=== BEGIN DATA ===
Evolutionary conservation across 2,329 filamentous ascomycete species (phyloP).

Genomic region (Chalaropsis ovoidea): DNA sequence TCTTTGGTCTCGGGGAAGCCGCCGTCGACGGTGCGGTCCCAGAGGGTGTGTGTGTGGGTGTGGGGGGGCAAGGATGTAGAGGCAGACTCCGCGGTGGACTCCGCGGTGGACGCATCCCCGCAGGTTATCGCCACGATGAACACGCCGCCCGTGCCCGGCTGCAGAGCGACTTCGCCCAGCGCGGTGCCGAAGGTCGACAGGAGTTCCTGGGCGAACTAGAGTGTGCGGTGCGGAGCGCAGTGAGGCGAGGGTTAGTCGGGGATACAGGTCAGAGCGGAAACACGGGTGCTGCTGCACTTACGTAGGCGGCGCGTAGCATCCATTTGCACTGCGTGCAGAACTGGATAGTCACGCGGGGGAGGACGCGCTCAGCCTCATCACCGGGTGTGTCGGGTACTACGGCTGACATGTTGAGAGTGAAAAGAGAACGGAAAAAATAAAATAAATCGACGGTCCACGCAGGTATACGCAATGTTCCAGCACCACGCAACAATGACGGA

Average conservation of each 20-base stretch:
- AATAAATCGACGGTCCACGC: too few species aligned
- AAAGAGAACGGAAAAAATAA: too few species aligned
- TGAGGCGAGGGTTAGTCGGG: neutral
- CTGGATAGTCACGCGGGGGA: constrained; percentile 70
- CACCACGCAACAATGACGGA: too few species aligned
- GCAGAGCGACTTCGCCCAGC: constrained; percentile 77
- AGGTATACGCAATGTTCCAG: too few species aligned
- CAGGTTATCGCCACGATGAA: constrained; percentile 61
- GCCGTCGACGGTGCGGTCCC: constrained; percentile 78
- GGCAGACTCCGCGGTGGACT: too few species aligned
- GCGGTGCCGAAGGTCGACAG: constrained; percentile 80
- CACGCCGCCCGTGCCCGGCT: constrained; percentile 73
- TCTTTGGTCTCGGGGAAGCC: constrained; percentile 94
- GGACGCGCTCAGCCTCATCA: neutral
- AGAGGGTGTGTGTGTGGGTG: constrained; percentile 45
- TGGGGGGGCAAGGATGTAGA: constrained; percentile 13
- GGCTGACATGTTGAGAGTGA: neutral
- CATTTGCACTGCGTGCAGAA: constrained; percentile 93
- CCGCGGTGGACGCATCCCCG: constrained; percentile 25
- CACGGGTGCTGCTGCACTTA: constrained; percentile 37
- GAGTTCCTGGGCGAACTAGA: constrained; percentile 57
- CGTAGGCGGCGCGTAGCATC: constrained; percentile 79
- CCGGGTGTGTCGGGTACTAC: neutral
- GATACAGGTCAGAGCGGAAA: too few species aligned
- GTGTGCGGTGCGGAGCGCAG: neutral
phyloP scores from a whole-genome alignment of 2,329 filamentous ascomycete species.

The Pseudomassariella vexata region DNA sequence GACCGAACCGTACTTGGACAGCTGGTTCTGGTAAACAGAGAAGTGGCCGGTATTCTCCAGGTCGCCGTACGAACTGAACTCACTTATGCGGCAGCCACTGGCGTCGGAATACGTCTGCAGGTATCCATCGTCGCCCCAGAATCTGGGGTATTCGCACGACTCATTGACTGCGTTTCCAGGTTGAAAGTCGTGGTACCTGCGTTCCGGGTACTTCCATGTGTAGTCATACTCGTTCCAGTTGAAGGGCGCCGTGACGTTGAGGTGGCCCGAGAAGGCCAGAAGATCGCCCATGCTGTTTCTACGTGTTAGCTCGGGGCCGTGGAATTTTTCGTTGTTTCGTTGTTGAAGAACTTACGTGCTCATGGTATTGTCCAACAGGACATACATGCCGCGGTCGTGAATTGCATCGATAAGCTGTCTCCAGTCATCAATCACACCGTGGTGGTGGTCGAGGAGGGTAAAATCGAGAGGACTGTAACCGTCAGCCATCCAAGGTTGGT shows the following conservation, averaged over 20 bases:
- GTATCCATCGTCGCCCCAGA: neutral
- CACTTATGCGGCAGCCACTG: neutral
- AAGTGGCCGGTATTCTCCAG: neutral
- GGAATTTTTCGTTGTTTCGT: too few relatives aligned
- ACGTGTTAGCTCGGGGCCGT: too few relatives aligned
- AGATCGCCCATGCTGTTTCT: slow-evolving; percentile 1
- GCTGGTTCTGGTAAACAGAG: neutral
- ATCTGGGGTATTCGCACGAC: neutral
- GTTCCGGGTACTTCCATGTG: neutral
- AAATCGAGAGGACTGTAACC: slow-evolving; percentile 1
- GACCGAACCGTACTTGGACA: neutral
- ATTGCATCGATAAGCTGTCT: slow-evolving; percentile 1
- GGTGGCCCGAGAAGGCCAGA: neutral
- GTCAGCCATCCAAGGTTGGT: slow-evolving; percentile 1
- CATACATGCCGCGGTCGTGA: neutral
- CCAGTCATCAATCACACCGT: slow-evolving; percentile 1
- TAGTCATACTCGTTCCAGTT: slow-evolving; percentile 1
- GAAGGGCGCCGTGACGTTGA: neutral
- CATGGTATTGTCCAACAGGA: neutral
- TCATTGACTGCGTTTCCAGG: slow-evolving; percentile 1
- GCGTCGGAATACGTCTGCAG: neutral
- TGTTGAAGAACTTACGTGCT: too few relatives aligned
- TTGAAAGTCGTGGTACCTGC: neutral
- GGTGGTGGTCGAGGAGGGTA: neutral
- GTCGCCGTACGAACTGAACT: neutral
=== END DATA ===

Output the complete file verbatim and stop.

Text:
Evolutionary conservation across 2,329 filamentous ascomycete species (phyloP).

Genomic region (Chalaropsis ovoidea): DNA sequence TCTTTGGTCTCGGGGAAGCCGCCGTCGACGGTGCGGTCCCAGAGGGTGTGTGTGTGGGTGTGGGGGGGCAAGGATGTAGAGGCAGACTCCGCGGTGGACTCCGCGGTGGACGCATCCCCGCAGGTTATCGCCACGATGAACACGCCGCCCGTGCCCGGCTGCAGAGCGACTTCGCCCAGCGCGGTGCCGAAGGTCGACAGGAGTTCCTGGGCGAACTAGAGTGTGCGGTGCGGAGCGCAGTGAGGCGAGGGTTAGTCGGGGATACAGGTCAGAGCGGAAACACGGGTGCTGCTGCACTTACGTAGGCGGCGCGTAGCATCCATTTGCACTGCGTGCAGAACTGGATAGTCACGCGGGGGAGGACGCGCTCAGCCTCATCACCGGGTGTGTCGGGTACTACGGCTGACATGTTGAGAGTGAAAAGAGAACGGAAAAAATAAAATAAATCGACGGTCCACGCAGGTATACGCAATGTTCCAGCACCACGCAACAATGACGGA

Average conservation of each 20-base stretch:
- AATAAATCGACGGTCCACGC: too few species aligned
- AAAGAGAACGGAAAAAATAA: too few species aligned
- TGAGGCGAGGGTTAGTCGGG: neutral
- CTGGATAGTCACGCGGGGGA: constrained; percentile 70
- CACCACGCAACAATGACGGA: too few species aligned
- GCAGAGCGACTTCGCCCAGC: constrained; percentile 77
- AGGTATACGCAATGTTCCAG: too few species aligned
- CAGGTTATCGCCACGATGAA: constrained; percentile 61
- GCCGTCGACGGTGCGGTCCC: constrained; percentile 78
- GGCAGACTCCGCGGTGGACT: too few species aligned
- GCGGTGCCGAAGGTCGACAG: constrained; percentile 80
- CACGCCGCCCGTGCCCGGCT: constrained; percentile 73
- TCTTTGGTCTCGGGGAAGCC: constrained; percentile 94
- GGACGCGCTCAGCCTCATCA: neutral
- AGAGGGTGTGTGTGTGGGTG: constrained; percentile 45
- TGGGGGGGCAAGGATGTAGA: constrained; percentile 13
- GGCTGACATGTTGAGAGTGA: neutral
- CATTTGCACTGCGTGCAGAA: constrained; percentile 93
- CCGCGGTGGACGCATCCCCG: constrained; percentile 25
- CACGGGTGCTGCTGCACTTA: constrained; percentile 37
- GAGTTCCTGGGCGAACTAGA: constrained; percentile 57
- CGTAGGCGGCGCGTAGCATC: constrained; percentile 79
- CCGGGTGTGTCGGGTACTAC: neutral
- GATACAGGTCAGAGCGGAAA: too few species aligned
- GTGTGCGGTGCGGAGCGCAG: neutral
phyloP scores from a whole-genome alignment of 2,329 filamentous ascomycete species.

The Pseudomassariella vexata region DNA sequence GACCGAACCGTACTTGGACAGCTGGTTCTGGTAAACAGAGAAGTGGCCGGTATTCTCCAGGTCGCCGTACGAACTGAACTCACTTATGCGGCAGCCACTGGCGTCGGAATACGTCTGCAGGTATCCATCGTCGCCCCAGAATCTGGGGTATTCGCACGACTCATTGACTGCGTTTCCAGGTTGAAAGTCGTGGTACCTGCGTTCCGGGTACTTCCATGTGTAGTCATACTCGTTCCAGTTGAAGGGCGCCGTGACGTTGAGGTGGCCCGAGAAGGCCAGAAGATCGCCCATGCTGTTTCTACGTGTTAGCTCGGGGCCGTGGAATTTTTCGTTGTTTCGTTGTTGAAGAACTTACGTGCTCATGGTATTGTCCAACAGGACATACATGCCGCGGTCGTGAATTGCATCGATAAGCTGTCTCCAGTCATCAATCACACCGTGGTGGTGGTCGAGGAGGGTAAAATCGAGAGGACTGTAACCGTCAGCCATCCAAGGTTGGT shows the following conservation, averaged over 20 bases:
- GTATCCATCGTCGCCCCAGA: neutral
- CACTTATGCGGCAGCCACTG: neutral
- AAGTGGCCGGTATTCTCCAG: neutral
- GGAATTTTTCGTTGTTTCGT: too few relatives aligned
- ACGTGTTAGCTCGGGGCCGT: too few relatives aligned
- AGATCGCCCATGCTGTTTCT: slow-evolving; percentile 1
- GCTGGTTCTGGTAAACAGAG: neutral
- ATCTGGGGTATTCGCACGAC: neutral
- GTTCCGGGTACTTCCATGTG: neutral
- AAATCGAGAGGACTGTAACC: slow-evolving; percentile 1
- GACCGAACCGTACTTGGACA: neutral
- ATTGCATCGATAAGCTGTCT: slow-evolving; percentile 1
- GGTGGCCCGAGAAGGCCAGA: neutral
- GTCAGCCATCCAAGGTTGGT: slow-evolving; percentile 1
- CATACATGCCGCGGTCGTGA: neutral
- CCAGTCATCAATCACACCGT: slow-evolving; percentile 1
- TAGTCATACTCGTTCCAGTT: slow-evolving; percentile 1
- GAAGGGCGCCGTGACGTTGA: neutral
- CATGGTATTGTCCAACAGGA: neutral
- TCATTGACTGCGTTTCCAGG: slow-evolving; percentile 1
- GCGTCGGAATACGTCTGCAG: neutral
- TGTTGAAGAACTTACGTGCT: too few relatives aligned
- TTGAAAGTCGTGGTACCTGC: neutral
- GGTGGTGGTCGAGGAGGGTA: neutral
- GTCGCCGTACGAACTGAACT: neutral